and substituting (3.74), we arrive at the socalled Saha equation
(3.78) [(1  𝑋_{𝑒})/𝑋_{𝑒}^{2}]_{eq} = 2𝜁(3)/¥ð^{2} 𝜂 (2¥ð𝛵/𝑚_{𝑒})^{}3/2 𝑒^{𝐸𝐼/𝛵}
The solution to this equation is
(3.79) 𝑋_{𝑒} = [1 ¡¾ ¡î(1 + 4𝑓)]/2𝑓,^{*} with 𝑓(𝛵,𝜂) = 2𝜁(3)/¥ð^{2} 𝜂 (2¥ð𝛵/𝑚_{𝑒})^{}3/2 𝑒^{𝐸𝐼/𝛵}, ^{*}[correcton: from [1 + ¡î(1 + 4𝑓)]/2𝑓 to [1 ¡¾ ¡î(1 + 4𝑓)]/2𝑓]]
which is shown in Fig. 3.6 as a function of temperature (or equivalently redshift).
Let us define the recombination temperature 𝛵_{rec} the temperature at which as 𝑋_{𝑒} = 0/5 in (3.78).^{12} For 𝜂 ≈ 6 ¡¿ 10^{10}, we get
(3.80) 𝛵_{rec} ≈ 0.32 eV ≈ 3760 K.
The reason why the recombination temperature is significantly below the binding energy of hydrogen, 𝛵_{rec} ¡ì 𝐸_{𝐼} = 13.6 eV, is that there are many photons for each hydrogen atom. Even when 𝛵 < 𝐸_{𝐼}, the highenergy tail of the
𝐸_{𝐼}, the highenergy tail of the photon distribution contains photons with energy 𝐸_{𝛾} > 𝐸_{𝐼}, which can ionize the hydrogen atoms. Concretely, although the mean photon energy is <𝐸_{𝛾}> ≈ 2.7 𝛵, one in 500 photons has 𝐸_{𝛾} > 10 𝛵, one in 3 ¡¿ 10^{6} has 𝐸_{𝛾} > 20 𝛵, and one in 3 ¡¿ 10^{10} has 𝐸_{𝛾} > 30 𝛵. Since there are over 10^{9} photons per baryon, rare highenergy photons are still present in sufficient numbers, unless the temperature drops far below the binding energy.
𝛵_{rec} = 𝛵_{0}(1 + 𝑧_{rec}), with 𝛵_{0} =2.73 K, gives 𝑧_{rec} ≈ 1380.^{13}. However, we will see in Section 3.2.5 that the details of recombination are more complex and is delayed relative to the Saha prediction, with 𝑋_{𝑒} = 0.5 only being reached at
(3.81) 𝑧_{rec} ≈ 1270, 𝑡_{rec} ≈ 290 000 yrs.
Since matterradiation equality is at 𝑧_{rec} ≈ 3400, we conclude that recombination occurred in matterdominated era. Of course, it was not an instantaneous process as seen from Fig. 3.6. It took about 𝛥𝑡 ≈ 70 000 yrs (or 𝛥𝑧 ≈ 180^{*}) for the ionization fraction to drop from 𝑋_{𝑒} = 0.9 to 𝑋_{𝑒} = 0.1. ^{*}[correction: from ∆𝑧 ≈ 80 to ∆𝑧 ≈ 180]
Photon decoupling
At early times, photons are strongly coupled to the primordial plasma through their interaction with the free electrons
𝑒^{} + 𝛾 ⟷ 𝑒^{} + 𝛾,
with the interaction rate given by 𝛤_{𝛾} ≈ 𝑛_{𝑒} 𝜎_{𝛵} ≈ 2 ¡¿ 10^{3} MeV^{2} is the Thomson cross section. At 𝑎 = 10^{5} (prior to matterradiation equality), the rate of photon scattering is 𝛤_{𝛾} ≈ 5.0 ¡¿ 10^{6} s^{1}, or three times per week. This interaction rate was much larger than the expansion rate at that time (𝐻 ≈ 2 ¡¿ 10^{10} s^{1}), so thah electrons and photons were in equilibrium.
Since 𝛤_{𝛾} ¡ð 𝑛_{𝑒}, the interaction rate decrease as the density of free electrons drops during recombination. At some point, this rate becomes smaller than the expansion rate and photons decouple. We define the approximate moment of photon decoupling as 𝛤_{𝛾}(𝛵_{dec}) ≈ 𝐻(𝛵_{dec}).
(3.82) 𝛤_{𝛾}(𝛵_{dec}) = 𝑛_{𝑏} 𝑋_{𝑒}(𝛵_{dec}) 𝜎_{𝛵} = 2𝜁(3)/¥ð^{2} 𝜂 𝑋_{𝑒}(𝛵_{dec}) 𝛵_{dec}^{3},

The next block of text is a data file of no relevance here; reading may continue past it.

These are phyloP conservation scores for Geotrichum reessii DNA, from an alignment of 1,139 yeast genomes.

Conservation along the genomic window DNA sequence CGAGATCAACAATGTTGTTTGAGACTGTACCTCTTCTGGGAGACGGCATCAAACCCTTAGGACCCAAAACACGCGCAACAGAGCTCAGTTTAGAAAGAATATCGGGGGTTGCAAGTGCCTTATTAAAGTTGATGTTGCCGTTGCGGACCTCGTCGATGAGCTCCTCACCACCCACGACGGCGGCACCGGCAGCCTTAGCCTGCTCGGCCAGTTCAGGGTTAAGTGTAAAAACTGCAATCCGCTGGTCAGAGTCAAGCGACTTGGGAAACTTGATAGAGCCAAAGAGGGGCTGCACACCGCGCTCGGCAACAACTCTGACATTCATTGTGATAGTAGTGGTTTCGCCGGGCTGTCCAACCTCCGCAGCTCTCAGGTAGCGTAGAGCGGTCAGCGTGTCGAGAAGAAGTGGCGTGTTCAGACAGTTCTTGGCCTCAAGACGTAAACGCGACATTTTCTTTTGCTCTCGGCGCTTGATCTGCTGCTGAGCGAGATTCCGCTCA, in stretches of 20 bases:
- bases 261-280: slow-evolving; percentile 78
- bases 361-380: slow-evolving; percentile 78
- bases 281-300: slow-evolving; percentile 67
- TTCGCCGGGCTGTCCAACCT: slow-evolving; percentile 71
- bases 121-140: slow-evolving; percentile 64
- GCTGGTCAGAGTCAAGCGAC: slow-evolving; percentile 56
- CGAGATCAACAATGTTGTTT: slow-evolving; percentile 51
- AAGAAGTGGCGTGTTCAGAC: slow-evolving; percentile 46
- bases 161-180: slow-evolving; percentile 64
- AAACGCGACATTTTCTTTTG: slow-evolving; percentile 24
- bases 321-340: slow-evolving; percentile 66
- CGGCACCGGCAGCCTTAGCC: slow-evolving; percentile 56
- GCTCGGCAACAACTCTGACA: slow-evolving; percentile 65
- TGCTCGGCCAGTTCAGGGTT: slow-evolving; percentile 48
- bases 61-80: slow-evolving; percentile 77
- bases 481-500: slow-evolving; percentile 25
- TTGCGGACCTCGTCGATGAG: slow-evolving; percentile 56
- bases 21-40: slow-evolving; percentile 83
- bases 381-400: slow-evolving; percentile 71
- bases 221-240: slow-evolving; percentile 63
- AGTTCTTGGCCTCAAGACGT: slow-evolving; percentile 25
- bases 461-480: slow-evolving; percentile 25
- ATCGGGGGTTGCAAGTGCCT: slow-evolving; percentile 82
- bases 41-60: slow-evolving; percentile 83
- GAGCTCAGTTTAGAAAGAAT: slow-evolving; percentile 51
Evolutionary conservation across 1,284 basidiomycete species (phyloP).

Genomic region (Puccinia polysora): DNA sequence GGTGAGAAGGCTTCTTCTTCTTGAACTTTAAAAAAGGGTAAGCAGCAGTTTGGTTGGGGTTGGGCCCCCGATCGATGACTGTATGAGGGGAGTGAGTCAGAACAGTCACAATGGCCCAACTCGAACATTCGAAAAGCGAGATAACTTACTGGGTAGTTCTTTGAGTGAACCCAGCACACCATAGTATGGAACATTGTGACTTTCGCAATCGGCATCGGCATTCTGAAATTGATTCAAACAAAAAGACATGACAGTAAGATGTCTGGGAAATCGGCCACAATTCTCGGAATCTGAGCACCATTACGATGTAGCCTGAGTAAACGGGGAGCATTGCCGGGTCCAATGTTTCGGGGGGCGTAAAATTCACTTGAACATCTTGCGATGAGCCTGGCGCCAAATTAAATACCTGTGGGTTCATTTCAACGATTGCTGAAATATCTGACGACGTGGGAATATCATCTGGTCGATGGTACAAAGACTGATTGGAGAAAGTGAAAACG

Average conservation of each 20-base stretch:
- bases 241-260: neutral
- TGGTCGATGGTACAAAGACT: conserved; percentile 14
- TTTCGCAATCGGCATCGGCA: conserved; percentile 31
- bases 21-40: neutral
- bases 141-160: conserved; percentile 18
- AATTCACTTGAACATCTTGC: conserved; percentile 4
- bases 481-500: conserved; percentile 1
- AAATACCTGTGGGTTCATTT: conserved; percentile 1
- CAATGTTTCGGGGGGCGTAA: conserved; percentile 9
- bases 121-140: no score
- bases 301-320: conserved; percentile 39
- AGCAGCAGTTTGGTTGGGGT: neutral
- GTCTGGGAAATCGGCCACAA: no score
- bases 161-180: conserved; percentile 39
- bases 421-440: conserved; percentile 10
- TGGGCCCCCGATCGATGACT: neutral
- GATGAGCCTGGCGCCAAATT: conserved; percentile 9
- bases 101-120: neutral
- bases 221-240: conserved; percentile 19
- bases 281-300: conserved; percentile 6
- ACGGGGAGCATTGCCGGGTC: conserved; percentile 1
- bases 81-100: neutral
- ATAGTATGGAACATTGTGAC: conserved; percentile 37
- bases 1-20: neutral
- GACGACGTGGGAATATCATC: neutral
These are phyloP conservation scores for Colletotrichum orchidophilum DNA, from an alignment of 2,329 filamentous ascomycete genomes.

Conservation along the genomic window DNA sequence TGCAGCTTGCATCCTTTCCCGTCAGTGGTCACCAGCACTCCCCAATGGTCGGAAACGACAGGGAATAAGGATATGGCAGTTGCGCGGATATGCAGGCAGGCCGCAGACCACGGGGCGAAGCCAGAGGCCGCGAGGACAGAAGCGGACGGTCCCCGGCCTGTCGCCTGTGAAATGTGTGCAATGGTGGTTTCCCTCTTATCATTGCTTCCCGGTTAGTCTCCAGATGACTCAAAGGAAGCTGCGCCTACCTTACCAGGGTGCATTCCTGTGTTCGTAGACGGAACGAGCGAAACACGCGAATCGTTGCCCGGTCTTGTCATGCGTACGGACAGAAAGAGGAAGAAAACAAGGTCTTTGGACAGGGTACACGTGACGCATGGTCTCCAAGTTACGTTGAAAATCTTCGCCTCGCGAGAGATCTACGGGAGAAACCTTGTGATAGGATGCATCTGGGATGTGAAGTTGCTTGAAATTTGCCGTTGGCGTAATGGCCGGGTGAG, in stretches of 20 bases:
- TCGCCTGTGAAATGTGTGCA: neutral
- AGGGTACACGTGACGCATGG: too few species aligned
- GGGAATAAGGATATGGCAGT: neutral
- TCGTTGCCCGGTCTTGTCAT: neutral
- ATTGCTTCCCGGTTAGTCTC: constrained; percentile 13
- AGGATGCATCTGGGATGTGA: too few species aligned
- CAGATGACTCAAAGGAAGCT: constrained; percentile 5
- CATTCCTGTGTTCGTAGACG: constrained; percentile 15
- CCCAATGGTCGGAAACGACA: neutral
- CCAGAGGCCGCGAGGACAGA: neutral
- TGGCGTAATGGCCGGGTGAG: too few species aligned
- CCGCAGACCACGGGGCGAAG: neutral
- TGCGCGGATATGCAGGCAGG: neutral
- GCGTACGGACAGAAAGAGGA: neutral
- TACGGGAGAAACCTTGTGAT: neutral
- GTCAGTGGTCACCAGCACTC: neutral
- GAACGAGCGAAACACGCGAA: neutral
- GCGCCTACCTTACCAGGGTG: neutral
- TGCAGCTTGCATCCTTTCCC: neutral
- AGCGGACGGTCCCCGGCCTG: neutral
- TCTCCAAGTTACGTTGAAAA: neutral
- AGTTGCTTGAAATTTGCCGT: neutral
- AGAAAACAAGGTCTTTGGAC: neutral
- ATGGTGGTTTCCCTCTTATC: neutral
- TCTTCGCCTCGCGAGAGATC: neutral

(3.83) 𝐻(𝛵_{dec}) = 𝐻_{0} ¡î𝛺_{𝑚} (𝛵_{dec}/𝛵_{0})^{3/2}, we get
(3.84) 𝑋_{𝑒}(𝛵_{dec}) 𝛵_{dec}^{3/2} ≈ ¥ð^{2}/2𝜁(3) 𝐻_{0}¡î𝛺_{𝑚}/𝑛𝜎_{𝛵}𝛵_{0}^{3/2}.
Using the Saha equation for 𝑋_{𝑒}(𝛵_{dec}) we find 𝛵_{dec} ≈ 0.27 eV. In the more precise treatment in Section 3.2.5, we find that decoupling occurs at a slightly lower temperature,
(3.8586) 𝛵_{dec} ≈ 0.25 eV ≈ 2970 K, 𝑧_{rec} ≈ 1090, 𝑡_{rec} ≈ 370 000 yrs.
After decoupling, the photons stream freely through the universe.
Note that the ionization fraction decreases significantly between recombination and decoupling. 𝑋_{𝑒}(𝛵_{rec}) ≈ 5 ¡æ 𝑋_{𝑒}(𝛵_{dec}) ≈ 0.001. This show that a large degree of neutrality is necessary before the universe becomes transparent to photons.
Exercise 3.4 Imagine that he recombination did not occurs, so that 𝑋_{𝑒} = 1. At what redshift would the CMB photons now decouple?
[Solution] From definition of photon decoupling, 𝛤_{𝛾}(𝛵_{dec}) ≈ 𝐻(𝛵_{dec}), so we have (3.84)
(a) 𝑋_{𝑒}(𝛵_{dec}) 𝛵_{dec}^{3/2} ≈ ¥ð^{2}/2𝜁(3) 𝐻_{0}¡î𝛺_{𝑚}/𝑛𝜎_{𝛵}𝛵_{0}^{3/2}. and 𝑋_{𝑒} ¡Õ 1
(b) 𝛵_{dec} = [¥ð^{2}/2𝜁(3) 𝐻_{0}¡î𝛺_{𝑚}/𝑛𝜎_{𝛵}𝛵_{0}^{3/2}]^{2/3}
To evaluate this we first write all quantities in natural units, using
(c) 𝑐 = 3 ¡¿ 10^{8} m s^{1} ¡Õ 1, ℏ𝑐 = 2 ¡¿ 10^{7} eV m ¡Õ 1
For we use 𝐻_{0} ≈ 70 km s^{1} Mpc^{1} = 70/3 ¡¿ 10^{5} (3.1 ¡¿ 10^{22} m)^{1} = 70/3 ¡¿ 10^{5} 2 ¡¿ 10^{7}/3.1 ¡¿ 10^{22} eV = 1.5 ¡¿ 10^{33} eV
The photon temperature today is 𝛵_{0} ≈ 2.725 K or 2.348 ¡¿ 10^{4} eV.
The Thomson cross section [RE Wikipedia Thomson scattering: For an electron ...] 𝜎_{𝛵} = 6.65 ¡¿ 10^{29} m^{2} = 6.65 ¡¿ 10^{29}/(2 ¡¿ 10^{7})^{2} eV^{2} = 1.66 ¡¿ 10^{15} eV^{2}
Substituting these results, ¥ð^{2}/2𝜁(3) ≈ 4.105 and 𝛺_{𝑚} = 0.315 [RE Wikipedia LambdaCDM model] into the equation gives
(d) 𝛵_{dec} ≈ [4.105 ¡¿ (1.5 ¡¿ 10^{33} ¡¿ ¡î0.315)/{6 ¡¿ 10^{10} ¡¿ (1.66 ¡¿ 10^{15}) ¡¿ (2.3 ¡¿ 10^{4})^{3/2}}]^{2/3} eV ≈ 9.76 ¡¿ 10^{3} eV.
The redshift of decoupling is, using 𝛵_{dec} = 𝛵_{0}(1 + 𝑧_{dec}), [Wikipedia Cosmic micro background: 𝛵_{r} = 2.725 K ¡¿ (1 + 𝑧)]
(e) 𝑧_{dec} = 𝛵_{dec}/𝛵_{0}  1 = 9.76/0.23  1 ≈ 41. ▮